Introducing Cultural Anthropology, 2nd Edition
A Christian Perspective
- 7 x 9
- Pub. Date
- Dec 2010
- Carton Quantity
- Number of pages
- 7 x 9
- Pub. Date
- Jun 2019
- Carton Quantity
- Number of pages
- Pub. Date
- Dec 2010
- Pub. Date
- Jun 2019
Where to Purchase
What is the role of culture in human experience? This concise yet solid introduction to cultural anthropology helps readers explore and understand this crucial issue from a Christian perspective. Now revised and updated throughout, this new edition of a successful textbook covers standard cultural anthropology topics with special attention given to cultural relativism, evolution, and missions. It also includes a new chapter on medical anthropology. Plentiful figures, photos, and sidebars are sprinkled throughout the text.
This book is accompanied by free online resources. Click the red eSources banner above for more information.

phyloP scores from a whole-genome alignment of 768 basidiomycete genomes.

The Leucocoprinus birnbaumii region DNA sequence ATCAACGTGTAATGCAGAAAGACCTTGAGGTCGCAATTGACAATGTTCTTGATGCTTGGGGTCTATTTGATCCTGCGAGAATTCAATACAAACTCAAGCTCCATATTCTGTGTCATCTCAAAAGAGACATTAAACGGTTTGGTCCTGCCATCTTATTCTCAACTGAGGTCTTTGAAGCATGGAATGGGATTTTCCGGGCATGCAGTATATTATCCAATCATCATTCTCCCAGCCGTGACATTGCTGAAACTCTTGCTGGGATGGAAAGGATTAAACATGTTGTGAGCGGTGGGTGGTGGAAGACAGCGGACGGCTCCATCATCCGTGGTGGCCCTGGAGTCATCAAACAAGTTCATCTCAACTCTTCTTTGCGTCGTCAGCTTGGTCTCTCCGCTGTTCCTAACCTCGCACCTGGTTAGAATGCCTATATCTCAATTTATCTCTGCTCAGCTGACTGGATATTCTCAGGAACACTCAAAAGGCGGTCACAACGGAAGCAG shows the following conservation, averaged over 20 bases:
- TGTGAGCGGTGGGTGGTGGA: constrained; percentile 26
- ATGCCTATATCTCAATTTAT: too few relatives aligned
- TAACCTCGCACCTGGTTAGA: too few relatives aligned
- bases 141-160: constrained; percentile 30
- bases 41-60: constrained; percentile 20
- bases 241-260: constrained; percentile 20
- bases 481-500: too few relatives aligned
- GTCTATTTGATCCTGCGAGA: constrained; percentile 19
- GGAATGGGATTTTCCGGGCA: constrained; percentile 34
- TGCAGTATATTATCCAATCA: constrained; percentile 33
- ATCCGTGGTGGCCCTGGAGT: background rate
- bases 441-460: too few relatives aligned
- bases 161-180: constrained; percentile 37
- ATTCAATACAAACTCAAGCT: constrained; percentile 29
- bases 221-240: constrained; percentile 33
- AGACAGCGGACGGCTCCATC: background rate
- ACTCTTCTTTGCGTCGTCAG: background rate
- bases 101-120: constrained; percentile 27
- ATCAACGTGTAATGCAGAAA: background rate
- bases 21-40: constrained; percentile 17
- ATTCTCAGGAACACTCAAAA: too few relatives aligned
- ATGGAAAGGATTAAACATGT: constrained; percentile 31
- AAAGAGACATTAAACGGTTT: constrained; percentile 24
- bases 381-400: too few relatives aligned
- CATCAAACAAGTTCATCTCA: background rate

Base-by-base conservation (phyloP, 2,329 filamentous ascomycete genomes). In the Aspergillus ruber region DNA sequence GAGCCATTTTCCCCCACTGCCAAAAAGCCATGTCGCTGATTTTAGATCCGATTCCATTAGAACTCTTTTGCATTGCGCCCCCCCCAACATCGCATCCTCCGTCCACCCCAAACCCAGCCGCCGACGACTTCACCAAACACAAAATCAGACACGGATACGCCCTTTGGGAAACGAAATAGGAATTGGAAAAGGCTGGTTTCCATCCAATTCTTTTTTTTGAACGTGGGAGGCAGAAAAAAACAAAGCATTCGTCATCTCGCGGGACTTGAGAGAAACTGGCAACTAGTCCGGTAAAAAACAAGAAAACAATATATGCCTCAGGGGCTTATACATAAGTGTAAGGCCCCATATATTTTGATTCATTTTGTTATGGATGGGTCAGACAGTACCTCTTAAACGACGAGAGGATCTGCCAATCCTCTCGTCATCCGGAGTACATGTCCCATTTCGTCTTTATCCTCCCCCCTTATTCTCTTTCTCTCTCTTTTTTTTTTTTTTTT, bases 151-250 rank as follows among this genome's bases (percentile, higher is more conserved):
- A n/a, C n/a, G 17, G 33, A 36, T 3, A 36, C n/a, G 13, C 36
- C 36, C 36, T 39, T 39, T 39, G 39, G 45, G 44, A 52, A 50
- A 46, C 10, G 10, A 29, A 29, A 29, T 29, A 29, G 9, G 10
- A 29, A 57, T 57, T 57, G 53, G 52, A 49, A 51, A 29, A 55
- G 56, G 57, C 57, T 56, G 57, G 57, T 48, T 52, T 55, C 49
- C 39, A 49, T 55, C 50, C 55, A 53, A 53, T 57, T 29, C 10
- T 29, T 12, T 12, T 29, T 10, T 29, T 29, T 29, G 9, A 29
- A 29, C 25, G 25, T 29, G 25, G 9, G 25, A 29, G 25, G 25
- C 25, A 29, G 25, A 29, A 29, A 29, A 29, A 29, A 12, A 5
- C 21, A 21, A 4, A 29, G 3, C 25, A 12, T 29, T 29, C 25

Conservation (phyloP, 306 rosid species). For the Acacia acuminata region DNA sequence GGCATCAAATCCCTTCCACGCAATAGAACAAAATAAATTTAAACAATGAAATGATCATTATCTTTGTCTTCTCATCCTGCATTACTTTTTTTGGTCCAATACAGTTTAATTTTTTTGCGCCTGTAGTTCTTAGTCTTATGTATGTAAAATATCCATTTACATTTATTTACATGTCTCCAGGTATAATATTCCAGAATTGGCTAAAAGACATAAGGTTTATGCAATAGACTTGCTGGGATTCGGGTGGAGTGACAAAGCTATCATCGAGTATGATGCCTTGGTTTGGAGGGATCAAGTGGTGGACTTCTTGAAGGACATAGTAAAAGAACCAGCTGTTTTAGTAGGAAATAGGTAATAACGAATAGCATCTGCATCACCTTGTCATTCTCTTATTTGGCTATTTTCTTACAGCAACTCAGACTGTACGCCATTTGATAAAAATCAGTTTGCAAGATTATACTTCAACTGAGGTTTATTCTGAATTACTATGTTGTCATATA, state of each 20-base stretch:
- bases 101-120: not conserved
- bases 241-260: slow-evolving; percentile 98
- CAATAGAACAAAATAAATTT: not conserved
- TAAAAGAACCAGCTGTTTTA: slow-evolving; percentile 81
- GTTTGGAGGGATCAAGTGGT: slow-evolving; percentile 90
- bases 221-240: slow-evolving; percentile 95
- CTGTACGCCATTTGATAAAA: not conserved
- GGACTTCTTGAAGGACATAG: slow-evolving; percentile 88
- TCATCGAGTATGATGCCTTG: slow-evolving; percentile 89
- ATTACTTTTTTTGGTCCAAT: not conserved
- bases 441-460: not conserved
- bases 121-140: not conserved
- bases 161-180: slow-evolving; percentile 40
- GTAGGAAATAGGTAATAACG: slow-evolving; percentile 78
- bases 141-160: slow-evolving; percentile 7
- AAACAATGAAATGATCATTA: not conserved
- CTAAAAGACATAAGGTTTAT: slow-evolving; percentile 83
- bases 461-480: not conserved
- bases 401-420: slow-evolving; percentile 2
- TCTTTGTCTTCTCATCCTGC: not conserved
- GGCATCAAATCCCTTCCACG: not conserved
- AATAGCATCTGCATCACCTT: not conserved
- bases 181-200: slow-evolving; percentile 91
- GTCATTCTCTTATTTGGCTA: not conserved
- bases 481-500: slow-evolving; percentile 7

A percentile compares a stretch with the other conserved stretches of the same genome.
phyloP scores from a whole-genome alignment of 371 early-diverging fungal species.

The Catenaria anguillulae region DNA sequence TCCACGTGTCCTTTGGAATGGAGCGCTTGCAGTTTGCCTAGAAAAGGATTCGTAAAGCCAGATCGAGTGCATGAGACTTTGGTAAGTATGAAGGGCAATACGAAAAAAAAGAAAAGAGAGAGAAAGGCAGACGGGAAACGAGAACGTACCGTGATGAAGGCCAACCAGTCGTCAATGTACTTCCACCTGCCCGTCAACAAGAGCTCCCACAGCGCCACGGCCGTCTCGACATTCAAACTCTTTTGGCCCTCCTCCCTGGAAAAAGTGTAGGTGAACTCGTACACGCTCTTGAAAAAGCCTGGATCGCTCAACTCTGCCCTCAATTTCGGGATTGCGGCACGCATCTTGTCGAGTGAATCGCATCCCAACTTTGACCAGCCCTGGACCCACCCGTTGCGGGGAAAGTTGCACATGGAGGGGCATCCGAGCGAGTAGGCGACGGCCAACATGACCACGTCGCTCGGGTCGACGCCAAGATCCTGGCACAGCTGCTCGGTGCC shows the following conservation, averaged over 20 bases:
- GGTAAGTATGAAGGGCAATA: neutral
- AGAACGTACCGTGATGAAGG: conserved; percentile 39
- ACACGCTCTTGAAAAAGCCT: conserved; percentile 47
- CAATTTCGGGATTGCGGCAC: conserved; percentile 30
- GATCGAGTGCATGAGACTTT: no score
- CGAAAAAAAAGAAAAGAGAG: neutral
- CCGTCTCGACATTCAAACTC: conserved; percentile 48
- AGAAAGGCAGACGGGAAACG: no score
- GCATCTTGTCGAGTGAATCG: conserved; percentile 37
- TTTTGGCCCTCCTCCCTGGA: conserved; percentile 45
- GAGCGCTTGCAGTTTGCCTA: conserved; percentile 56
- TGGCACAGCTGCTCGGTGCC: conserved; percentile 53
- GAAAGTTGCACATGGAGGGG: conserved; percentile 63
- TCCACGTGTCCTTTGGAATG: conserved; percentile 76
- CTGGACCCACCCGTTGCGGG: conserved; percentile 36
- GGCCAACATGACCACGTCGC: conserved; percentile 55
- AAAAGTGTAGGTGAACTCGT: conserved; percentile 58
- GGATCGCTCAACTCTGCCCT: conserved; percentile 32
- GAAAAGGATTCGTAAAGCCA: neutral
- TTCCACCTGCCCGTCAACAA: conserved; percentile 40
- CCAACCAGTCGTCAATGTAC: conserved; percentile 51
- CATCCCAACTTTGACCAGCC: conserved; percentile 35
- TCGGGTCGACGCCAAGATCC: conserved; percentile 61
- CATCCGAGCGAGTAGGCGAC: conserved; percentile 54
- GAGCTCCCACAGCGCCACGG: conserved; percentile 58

1. The Discipline of Anthropology
4. Social Structure and Inequality in Race, Ethnicity, and Class
5. Sex, Gender, and Sexuality
7. Authority and Power
8. Kinship and Marriage
9. Religion and Ritual
10. Medical Anthropology
11. Theory in Cultural Anthropology
12. Anthropology in Action
"In Introducing Cultural Anthropology, Brian Howell and Jenell Paris deftly cover traditional anthropological themes such as culture, kinship, power, language, religion, and ritual. But more importantly, Howell and Paris show that anthropology is not just for intrepid missionaries or those interested in distant lands; rather, because it engages human themes such as poverty and injustice, gender and sexuality, and race and inequality, anthropology is an essential tool for understanding and contributing to our communities, churches, and neighborhoods. Introducing Cultural Anthropology is the ideal text for the thoughtful Christian classroom."
Aminta Arrington, assistant professor of intercultural studies, John Brown University